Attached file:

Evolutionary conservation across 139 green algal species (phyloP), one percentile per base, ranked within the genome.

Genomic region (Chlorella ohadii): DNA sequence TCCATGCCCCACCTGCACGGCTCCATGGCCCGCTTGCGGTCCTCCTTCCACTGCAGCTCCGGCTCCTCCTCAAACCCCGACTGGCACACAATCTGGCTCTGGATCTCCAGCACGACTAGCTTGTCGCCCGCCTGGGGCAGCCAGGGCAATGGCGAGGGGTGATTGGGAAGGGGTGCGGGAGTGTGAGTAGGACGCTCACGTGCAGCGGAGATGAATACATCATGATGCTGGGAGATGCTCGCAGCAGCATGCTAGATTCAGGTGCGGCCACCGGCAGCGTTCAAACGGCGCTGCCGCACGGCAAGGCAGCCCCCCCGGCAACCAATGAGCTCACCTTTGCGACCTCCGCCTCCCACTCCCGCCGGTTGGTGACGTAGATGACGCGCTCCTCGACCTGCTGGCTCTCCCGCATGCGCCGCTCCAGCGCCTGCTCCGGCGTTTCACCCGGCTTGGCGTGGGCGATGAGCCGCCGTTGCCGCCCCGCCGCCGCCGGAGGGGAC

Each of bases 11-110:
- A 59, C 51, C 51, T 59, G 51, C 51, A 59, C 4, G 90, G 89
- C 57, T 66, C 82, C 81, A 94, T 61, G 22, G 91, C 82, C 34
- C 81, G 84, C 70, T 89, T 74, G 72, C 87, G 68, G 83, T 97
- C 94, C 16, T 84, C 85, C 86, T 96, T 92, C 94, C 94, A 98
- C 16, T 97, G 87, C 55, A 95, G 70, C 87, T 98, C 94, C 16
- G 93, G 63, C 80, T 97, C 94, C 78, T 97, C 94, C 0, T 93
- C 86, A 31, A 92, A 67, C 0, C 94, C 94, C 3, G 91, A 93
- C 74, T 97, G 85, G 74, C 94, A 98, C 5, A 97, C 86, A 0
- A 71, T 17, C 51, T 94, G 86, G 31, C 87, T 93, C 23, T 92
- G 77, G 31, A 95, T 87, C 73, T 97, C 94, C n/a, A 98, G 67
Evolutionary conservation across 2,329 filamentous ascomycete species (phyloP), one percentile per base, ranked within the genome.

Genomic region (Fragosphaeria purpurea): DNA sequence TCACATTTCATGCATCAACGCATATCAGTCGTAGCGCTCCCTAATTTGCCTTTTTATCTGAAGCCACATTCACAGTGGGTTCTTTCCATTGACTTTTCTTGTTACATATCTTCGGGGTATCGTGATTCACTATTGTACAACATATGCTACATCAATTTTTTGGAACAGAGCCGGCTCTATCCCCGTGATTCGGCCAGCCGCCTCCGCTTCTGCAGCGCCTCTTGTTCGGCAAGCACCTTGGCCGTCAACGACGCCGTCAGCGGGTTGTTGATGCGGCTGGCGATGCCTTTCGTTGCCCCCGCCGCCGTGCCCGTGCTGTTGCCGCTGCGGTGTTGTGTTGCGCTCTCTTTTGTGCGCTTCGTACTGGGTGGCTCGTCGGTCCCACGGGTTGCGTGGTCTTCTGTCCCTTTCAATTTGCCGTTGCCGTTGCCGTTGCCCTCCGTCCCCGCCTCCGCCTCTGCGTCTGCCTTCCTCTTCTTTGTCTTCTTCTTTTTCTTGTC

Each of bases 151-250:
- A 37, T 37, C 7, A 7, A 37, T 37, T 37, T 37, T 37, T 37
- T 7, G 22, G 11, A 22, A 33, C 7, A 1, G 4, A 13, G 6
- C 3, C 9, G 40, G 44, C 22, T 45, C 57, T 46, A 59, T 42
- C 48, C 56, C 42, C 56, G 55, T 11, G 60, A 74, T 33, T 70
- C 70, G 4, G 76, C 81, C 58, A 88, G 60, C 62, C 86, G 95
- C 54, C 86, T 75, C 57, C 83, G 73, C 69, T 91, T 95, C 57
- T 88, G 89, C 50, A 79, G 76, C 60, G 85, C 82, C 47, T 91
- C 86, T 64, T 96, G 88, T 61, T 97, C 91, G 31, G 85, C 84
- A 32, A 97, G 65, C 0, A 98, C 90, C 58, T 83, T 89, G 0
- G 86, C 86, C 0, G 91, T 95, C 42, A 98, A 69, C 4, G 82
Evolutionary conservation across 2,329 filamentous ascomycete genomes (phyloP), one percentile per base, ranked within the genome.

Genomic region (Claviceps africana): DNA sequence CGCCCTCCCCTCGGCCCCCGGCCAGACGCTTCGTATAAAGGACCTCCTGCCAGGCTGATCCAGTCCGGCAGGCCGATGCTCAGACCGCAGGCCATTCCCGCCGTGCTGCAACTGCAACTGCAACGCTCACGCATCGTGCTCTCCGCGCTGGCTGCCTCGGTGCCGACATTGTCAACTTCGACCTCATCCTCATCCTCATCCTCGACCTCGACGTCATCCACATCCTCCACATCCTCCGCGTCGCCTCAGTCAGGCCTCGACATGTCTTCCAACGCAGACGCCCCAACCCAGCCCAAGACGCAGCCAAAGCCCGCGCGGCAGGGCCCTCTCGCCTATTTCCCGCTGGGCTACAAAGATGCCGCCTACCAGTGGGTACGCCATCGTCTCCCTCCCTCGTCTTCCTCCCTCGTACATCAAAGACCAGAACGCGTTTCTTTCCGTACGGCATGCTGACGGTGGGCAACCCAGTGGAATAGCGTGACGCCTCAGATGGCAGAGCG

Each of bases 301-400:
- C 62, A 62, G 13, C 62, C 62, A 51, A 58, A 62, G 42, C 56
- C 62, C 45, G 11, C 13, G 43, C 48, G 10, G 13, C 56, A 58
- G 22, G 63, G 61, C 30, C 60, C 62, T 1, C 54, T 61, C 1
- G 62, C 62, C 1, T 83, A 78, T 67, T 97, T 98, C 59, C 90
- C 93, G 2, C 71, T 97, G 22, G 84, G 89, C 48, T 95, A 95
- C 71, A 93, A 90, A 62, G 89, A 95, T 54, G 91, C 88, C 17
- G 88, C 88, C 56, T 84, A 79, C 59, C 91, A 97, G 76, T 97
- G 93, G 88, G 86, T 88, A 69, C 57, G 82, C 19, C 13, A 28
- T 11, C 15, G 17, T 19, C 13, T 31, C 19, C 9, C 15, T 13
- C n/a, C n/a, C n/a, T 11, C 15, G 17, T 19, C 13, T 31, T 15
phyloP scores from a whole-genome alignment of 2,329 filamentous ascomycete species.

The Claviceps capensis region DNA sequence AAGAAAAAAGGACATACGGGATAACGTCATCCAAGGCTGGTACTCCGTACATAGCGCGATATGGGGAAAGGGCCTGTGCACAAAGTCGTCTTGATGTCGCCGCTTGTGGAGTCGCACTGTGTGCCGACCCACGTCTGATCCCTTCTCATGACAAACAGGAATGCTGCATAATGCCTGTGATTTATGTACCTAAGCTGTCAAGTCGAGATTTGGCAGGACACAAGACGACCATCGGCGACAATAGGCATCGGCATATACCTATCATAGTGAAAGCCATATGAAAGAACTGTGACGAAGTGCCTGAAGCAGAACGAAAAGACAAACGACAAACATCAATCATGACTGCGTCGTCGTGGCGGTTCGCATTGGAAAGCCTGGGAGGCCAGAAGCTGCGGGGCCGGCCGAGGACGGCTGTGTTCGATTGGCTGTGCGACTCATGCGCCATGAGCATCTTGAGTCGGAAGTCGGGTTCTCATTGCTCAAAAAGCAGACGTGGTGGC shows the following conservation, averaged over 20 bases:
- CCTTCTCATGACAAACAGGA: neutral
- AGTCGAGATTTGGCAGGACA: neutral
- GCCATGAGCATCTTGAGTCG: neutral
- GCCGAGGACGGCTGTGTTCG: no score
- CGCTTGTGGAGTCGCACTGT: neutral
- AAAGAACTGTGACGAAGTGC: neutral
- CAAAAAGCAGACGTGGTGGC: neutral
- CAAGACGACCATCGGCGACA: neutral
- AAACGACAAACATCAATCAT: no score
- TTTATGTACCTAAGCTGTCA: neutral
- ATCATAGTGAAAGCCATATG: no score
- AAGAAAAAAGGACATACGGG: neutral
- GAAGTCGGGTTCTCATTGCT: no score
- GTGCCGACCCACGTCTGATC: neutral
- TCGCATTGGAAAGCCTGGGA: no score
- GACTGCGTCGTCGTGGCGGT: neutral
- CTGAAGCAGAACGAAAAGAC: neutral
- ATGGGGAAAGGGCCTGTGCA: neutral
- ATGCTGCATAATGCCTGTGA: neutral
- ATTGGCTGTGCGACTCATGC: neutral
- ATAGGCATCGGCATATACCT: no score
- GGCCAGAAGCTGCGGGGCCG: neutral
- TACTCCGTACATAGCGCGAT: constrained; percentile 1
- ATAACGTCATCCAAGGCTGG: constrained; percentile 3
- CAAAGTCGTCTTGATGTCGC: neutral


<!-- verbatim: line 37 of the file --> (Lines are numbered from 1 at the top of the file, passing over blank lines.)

- G 93, G 88, G 86, T 88, A 69, C 57, G 82, C 19, C 13, A 28